Sorry folks, the noticeable lack of posting is due to time crunch issues, but we’re back tonight with some exciting news.
The Ravens have acquired cornerback Josh Wilson from the Seattle Seahawks in exchange for a 2011 draft pick that has not been agreed upon as of this moment. In all likelihood, it will turn out to be a conditional draft pick, meaning that based on Wilson’s performance this season, a logical pick would be traded back to the Seahawks. After losing Domonique Foxworth to a torn ACL, having Walt Harris placed on IR, and waiting for Lardarius Webb to fully recover from his torn ACL of last season, the Ravens’ cornerback corps was looking extremely weak. After adding a 5’9″ cornerback, it’s looking just a tiny bit better. (Catch the pun?)
More info about Wilson and what he’ll bring to the Ravens after the jump.
After crafting a very strong career with the Terps at Maryland, Wilson was a guy who many experts believed the Ravens would take a good, long look at the 5’9″ cornerback who ran his 40-yard dash in 4.39 seconds at the 2007 NFL Combine, but claimed he stayed around the 4.2 range often. The Seattle Seahawks drafted Wilson in the second round in 2007, projecting him to be a good contributor in the secondary and an even better return man.
Wilson has proven to be just that and more in his three seasons with Seattle. In his rookie season, Wilson played 12 games and started none of them, but averaged 27 yards per kick return, returned one to the house, and forced a fumble on defense. In 2008, Wilson’s second season, he led the NFL in kick returns and total kick return yardage, started 12 games on defense, and had four interceptions. Last year, Wilson won the starting job and started 12 games yet again, fighting all season against a nagging high ankle sprain. Regardless, Wilson was a pretty big contributor on defense, intercepting two passes and returning both of them for touchdowns.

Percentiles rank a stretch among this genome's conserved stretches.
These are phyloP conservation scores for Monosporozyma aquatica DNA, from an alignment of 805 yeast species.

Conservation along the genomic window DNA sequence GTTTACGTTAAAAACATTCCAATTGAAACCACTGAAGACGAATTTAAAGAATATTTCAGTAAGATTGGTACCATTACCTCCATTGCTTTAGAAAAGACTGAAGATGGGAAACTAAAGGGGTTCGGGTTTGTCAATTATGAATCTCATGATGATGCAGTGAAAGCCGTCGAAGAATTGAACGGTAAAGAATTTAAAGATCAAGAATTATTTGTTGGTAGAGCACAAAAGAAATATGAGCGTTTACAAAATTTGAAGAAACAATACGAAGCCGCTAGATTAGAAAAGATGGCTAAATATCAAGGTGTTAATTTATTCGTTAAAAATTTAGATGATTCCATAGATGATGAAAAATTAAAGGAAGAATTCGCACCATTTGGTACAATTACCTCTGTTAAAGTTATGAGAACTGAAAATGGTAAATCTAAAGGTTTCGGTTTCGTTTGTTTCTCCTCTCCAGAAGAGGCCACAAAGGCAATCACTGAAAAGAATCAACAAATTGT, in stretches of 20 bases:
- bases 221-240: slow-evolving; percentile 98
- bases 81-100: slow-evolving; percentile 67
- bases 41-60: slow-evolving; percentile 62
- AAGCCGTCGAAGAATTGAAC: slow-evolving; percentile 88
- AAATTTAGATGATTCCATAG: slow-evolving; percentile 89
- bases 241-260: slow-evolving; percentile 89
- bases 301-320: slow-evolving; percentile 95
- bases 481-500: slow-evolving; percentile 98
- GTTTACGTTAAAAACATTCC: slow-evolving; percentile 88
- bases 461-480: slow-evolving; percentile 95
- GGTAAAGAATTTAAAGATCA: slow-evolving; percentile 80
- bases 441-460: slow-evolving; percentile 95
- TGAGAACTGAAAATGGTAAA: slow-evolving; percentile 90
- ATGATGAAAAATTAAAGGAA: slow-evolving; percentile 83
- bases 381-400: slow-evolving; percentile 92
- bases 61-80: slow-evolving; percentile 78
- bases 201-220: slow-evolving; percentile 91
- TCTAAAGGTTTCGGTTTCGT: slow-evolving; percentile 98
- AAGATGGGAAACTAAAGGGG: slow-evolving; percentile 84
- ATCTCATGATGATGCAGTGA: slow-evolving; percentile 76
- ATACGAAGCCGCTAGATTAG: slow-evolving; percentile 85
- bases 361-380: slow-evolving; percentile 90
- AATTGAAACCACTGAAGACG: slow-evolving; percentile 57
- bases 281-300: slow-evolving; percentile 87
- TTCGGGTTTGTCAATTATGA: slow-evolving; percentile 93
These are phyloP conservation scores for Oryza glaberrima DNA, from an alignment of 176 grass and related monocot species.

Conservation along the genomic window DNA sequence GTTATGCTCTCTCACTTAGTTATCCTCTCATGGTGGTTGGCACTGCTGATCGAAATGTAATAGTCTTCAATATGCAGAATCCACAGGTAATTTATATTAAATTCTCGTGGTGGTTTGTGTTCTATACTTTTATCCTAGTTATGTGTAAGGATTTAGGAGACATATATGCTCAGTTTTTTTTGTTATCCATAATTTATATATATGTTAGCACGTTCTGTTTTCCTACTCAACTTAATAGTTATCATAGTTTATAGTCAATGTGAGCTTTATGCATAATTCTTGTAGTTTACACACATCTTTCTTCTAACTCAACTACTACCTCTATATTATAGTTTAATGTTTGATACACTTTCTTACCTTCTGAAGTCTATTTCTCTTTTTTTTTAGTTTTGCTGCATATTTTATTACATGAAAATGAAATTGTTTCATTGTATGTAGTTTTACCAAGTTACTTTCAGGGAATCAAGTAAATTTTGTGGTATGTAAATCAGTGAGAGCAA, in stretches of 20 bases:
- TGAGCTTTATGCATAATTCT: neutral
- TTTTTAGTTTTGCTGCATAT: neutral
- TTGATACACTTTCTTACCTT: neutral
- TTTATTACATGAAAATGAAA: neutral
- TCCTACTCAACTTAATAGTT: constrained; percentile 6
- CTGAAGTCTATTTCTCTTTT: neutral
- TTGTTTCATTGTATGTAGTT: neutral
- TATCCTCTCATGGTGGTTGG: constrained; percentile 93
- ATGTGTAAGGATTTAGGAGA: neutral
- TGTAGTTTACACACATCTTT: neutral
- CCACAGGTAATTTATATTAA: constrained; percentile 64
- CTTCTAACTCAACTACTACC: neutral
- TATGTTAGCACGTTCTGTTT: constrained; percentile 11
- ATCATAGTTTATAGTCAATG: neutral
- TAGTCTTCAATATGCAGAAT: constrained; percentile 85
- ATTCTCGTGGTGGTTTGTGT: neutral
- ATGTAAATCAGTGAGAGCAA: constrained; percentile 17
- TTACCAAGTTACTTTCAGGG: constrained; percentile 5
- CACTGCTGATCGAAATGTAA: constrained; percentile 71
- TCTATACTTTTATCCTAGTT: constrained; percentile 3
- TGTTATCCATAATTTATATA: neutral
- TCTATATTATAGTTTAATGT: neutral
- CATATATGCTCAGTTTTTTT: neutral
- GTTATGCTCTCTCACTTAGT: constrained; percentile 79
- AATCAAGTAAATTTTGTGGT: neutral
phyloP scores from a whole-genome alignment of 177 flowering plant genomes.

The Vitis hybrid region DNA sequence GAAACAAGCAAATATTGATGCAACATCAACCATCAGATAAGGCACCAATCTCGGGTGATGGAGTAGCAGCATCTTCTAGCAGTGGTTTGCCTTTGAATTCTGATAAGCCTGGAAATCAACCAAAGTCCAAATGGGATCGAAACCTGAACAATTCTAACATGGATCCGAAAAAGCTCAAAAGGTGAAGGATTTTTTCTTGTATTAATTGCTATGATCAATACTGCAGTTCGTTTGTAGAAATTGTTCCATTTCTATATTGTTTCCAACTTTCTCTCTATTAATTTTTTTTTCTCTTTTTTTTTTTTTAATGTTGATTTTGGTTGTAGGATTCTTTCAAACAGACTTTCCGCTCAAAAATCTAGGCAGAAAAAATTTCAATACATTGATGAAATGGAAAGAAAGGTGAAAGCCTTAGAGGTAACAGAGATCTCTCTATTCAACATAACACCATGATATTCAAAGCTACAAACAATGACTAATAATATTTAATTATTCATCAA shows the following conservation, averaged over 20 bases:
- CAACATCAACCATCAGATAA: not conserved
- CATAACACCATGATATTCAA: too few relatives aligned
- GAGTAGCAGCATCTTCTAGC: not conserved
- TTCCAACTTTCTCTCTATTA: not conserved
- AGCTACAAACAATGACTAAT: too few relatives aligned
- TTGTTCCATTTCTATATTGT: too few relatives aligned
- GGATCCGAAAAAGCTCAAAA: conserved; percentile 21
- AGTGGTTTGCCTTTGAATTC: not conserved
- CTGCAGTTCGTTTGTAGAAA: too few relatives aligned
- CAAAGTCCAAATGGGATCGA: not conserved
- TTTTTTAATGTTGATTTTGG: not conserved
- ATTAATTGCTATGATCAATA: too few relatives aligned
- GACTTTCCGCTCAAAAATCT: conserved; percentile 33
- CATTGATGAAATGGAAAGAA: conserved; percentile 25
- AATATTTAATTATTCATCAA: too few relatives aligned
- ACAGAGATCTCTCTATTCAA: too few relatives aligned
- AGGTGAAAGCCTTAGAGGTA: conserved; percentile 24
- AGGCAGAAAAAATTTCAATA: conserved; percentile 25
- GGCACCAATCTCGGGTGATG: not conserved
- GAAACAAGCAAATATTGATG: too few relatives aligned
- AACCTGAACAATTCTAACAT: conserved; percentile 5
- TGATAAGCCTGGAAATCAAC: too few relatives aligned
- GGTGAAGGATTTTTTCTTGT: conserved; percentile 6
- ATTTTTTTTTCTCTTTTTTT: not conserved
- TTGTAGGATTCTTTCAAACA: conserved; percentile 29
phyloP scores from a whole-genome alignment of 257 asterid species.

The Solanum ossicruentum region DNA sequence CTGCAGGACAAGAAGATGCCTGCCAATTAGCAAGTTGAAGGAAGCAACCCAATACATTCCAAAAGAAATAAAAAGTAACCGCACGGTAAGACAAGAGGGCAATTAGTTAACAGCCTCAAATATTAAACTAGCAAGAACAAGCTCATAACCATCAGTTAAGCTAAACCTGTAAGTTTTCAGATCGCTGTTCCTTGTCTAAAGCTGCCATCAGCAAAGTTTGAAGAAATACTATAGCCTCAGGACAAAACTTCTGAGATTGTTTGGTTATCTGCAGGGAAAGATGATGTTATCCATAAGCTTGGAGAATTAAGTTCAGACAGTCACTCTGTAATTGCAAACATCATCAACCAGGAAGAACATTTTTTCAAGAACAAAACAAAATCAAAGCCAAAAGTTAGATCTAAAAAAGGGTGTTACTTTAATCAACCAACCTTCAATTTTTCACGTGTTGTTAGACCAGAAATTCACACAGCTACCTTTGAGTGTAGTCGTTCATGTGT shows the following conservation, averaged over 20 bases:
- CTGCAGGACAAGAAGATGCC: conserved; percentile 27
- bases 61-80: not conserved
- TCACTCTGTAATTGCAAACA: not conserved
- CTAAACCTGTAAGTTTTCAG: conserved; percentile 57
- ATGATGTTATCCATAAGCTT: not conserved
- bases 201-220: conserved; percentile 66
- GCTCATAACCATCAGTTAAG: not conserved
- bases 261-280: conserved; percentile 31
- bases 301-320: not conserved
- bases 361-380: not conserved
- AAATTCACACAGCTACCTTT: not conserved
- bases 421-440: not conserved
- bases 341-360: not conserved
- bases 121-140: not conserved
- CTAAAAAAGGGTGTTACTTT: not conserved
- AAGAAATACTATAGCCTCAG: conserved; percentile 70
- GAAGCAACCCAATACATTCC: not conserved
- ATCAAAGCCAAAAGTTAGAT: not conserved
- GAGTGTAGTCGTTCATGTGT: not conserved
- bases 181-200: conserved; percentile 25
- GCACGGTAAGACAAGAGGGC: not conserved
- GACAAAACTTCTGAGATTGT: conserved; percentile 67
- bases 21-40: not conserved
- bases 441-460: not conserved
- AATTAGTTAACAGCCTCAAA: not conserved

In his short career, Wilson has a very respectable line of 24 starts, 116 tackles, 6 interceptions, 3 forced fumbles, 3 defensive touchdowns and a kick return average of 25 yards. If the Ravens want to use Wilson for all he’s worth, we could see him starting alongside Fabian Washington as Lardarius Webb recovers, and possibly returning kicks. He’s arguably among the NFL’s best at returning kicks, and especially if Webb comes back quickly, his impact could be very welcome at the position. Putting aside speculation, Wilson is by any argument, a very solid pickup for the Ravens. They had an urgent, pressing need, and filled it with an experienced NFL player who’s versatile, young, and has room to grow. Throw in the fact that he’s local and lightning-fast, and you’re looking at a move that will sit very well with the fans.